Monday, May 17, 2010

Rooftop farm already shut down

From the NY Times:

It had been a week of furious dawn-to-dark activity building a farm high above an industrial stretch of Queens: directing traffic along Northern Boulevard, hoisting truckloads of growing mix up to the roof and raking it over drainage and protective material. Once the eight-inch layer of engineered soil stretched over the 40,000-square-foot space, the volunteers could begin planting the 9,000 seedlings awaiting their new home.

But all that came to a sudden halt on Friday afternoon, courtesy of the New York City Department of Buildings, which issued a stop-work order on the installation. According to department records, organizers of the project, an ambitious for-profit farm called Brooklyn Grange, had not secured permits and engineering plans showing the roof could handle nearly a million pounds of dirt, which will weigh even more when wet and rooted with vegetables.

“Our enthusiasm to get plants in for the season outpaced our paperwork, and we are doing everything we can with our architect and engineer to work this out,” Ben Flanner, the project’s farmer, said in a prepared statement. “In the meantime, we are complying fully with the stop-work order and anticipate filing the necessary paperwork on Tuesday morning. We are eagerly awaiting the go-ahead to resume installing.”

When that go-ahead will come is, like the suspended farm, up in the air. The building, at 37-18 Northern Boulevard, already had a stop-work order for interior work; now the notice affixed to the front door applies to the roof, too. A small handwritten note beneath it reads: “Sorry — no farm work today. See you soon!”

Officials from the Buildings Department need to determine what permits were required, if any, and if the building’s structure can support the soil and plantings, said Tony Sclafani, a spokesman for the department. Engineers plan to visit as early as Monday.

Photo from the Brooklyn Grange


Lino said...

The question I have is; what will be the effect on the roof slab from being constantly damp and layered with organic material.

A neighbor over in BKK had a sort of garden similar to this on his concrete roof and it caused serious leaks and cracking after a few years.

Anonymous said...

Lino, did you miss the part where it said there's a system of "drainage and protective material?" Of course you did because you're too busy telling us about some made up friend of yours. You always seem to have a friend who had the same thing happen to them.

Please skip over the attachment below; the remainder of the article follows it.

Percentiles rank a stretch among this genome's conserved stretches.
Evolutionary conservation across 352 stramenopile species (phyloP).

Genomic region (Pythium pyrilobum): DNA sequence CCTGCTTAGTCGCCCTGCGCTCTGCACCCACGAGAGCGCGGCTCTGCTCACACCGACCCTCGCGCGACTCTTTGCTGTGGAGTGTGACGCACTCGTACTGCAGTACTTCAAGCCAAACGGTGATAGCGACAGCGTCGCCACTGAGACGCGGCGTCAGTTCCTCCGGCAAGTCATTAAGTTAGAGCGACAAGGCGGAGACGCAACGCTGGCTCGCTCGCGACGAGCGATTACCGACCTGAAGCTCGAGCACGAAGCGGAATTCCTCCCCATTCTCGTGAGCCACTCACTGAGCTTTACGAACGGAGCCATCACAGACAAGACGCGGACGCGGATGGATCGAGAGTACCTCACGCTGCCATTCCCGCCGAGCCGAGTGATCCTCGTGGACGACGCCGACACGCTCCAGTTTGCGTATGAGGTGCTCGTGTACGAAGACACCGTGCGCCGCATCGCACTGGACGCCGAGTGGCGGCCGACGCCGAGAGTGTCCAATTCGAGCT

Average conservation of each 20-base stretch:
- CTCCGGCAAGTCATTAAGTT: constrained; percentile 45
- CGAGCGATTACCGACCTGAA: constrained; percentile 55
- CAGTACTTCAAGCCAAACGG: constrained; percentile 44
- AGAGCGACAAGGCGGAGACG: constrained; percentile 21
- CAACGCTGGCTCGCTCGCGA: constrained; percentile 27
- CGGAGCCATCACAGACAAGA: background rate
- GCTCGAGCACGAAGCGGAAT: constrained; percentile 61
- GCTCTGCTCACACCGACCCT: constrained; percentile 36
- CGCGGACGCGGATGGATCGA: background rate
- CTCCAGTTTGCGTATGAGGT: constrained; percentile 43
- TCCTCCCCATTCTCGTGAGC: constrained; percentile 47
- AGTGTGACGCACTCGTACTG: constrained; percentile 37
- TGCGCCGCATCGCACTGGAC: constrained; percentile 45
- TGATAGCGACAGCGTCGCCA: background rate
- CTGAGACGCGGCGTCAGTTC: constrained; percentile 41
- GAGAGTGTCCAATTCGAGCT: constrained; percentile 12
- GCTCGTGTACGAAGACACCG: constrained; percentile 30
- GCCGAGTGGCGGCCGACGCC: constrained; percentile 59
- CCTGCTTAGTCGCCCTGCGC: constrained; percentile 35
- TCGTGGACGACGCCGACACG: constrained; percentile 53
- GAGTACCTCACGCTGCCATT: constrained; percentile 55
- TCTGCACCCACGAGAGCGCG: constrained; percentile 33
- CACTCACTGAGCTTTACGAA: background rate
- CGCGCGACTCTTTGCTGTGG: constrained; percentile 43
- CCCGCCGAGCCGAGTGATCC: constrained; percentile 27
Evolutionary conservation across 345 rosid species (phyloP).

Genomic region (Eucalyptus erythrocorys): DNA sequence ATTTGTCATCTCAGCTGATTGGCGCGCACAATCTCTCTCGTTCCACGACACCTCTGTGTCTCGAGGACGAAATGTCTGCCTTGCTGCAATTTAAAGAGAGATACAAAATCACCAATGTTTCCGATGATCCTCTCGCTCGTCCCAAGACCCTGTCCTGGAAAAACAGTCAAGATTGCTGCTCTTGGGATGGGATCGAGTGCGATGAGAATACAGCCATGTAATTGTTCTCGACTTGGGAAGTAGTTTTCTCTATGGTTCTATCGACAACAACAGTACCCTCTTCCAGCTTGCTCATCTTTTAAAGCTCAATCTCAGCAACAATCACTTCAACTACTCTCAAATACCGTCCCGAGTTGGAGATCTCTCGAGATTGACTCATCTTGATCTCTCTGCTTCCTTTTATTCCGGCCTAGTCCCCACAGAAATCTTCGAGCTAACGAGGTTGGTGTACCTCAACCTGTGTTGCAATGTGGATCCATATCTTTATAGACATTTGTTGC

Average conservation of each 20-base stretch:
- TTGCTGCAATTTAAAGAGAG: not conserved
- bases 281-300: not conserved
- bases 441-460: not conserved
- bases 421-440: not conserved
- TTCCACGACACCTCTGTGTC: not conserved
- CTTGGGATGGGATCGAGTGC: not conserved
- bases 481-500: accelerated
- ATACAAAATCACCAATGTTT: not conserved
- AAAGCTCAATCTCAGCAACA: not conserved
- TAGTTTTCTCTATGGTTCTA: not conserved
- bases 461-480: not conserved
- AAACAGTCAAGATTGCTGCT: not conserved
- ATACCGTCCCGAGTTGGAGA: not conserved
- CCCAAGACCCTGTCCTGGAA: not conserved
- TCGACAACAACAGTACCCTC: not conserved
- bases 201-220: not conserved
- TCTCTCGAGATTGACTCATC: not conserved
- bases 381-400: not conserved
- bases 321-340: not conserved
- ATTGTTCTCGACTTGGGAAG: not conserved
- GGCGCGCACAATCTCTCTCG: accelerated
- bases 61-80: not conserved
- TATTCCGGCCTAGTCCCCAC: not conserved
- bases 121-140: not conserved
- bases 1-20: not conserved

Anyhoo, if this farm had been Bloomturd's idea, you can bet permits would have been in place before the idea was out of his turdy little mouth.

Klink Cannoli said...

Personally, I'd be suspect of eating produce grown in that air quality.

The Engineer is coming Monday (today)? Sounds like a first onsite visit. This doesn't bode well for the excuse that the "paperwork" was behind the planting schedule.

Anonymous said...

This is a disaster waiting to happen. When there is a collapse, or near collapse, in a couple years, NYC Buildings will be blamed for that as well.

Lino said...

"Anonymous said...
Lino, did you miss the part where it said there's a system of "drainage and protective material?" Of course you did"

I didn't miss anything smartass, there isn't any way of preventing seepage and moisture penetration in this scenario.

As for rooftop gardening over in BKK, it is a common practice and if you look out over an area of several blocks you'll see a number of such sites, you will also see people with chickens and other birds being raised in backyeards and rooftop pens. A lot of country people have moved to Bangkok over the last 20 years and brought their practices with them, its bizarre and noisy if you live near some of these people.

Do a little traveling a-hole.

georgetheatheist said...

A chia pet in the sky.

Anonymous said...

Some posters ALREADY TOLD YOU SO ON QUEENS CRAP....that the roof might not be able to handle all that weight....BUT YOU WOULDN'T LISTEN!

So now you can enjoy your bitter fruit!

Anonymous said...

It sounds like our little "LINO" has enough water on his brain to supply his own Chia Pet head farm George! (LOL)!

Joe said...

Isn't that the old Ronzoni pasta factory built in the 1920's ?

Doubt it can support 1 million pounds (12 older redbird subway cars)
The TV and movie studios in Astoria cant even support that amount.
If that building fell it take the E & F out subway for years.

Anonymous said...

This is where the cost of implementing to grow green on any roof is prohibitive. Roofs typically are not load bearing unless they are designed or modified to hold HVAC equipment etc. the weight of the dirt coupled with water without drainage is the issue. So what might appear to be an admirable idea is not really feasible. However the city can impose new developments over 6 families to include a roof structure designed for this very purpose to encourage green roofs, especially if a tax deferment is imposed.

Anonymous said...

Do a little traveling a-hole.

There isn't enough money in the world to get me to travel to that cesspool called Bangcock. You sure do know a lot about it though, Lino. Visiting the ladyboys much?

Jolly Green Giant said...

Why the heck did these people do ALL this w/o the right paperwork?!

I can't believe it!

And common sense too tells you that the area will always be wet and HEAVY - what's wrong with these people. Can you imagine living directly UNDER this rooftop "FARM"? - It's a BREEDING ground for mold and mildew.


Anonymous said...

There is no roof built along this stretch of industrial buildings erected in the 30's or so along Northern Blvd. that can support this type of weight or dampness.

A novel idea though, but poorly executed.

Anonymous said...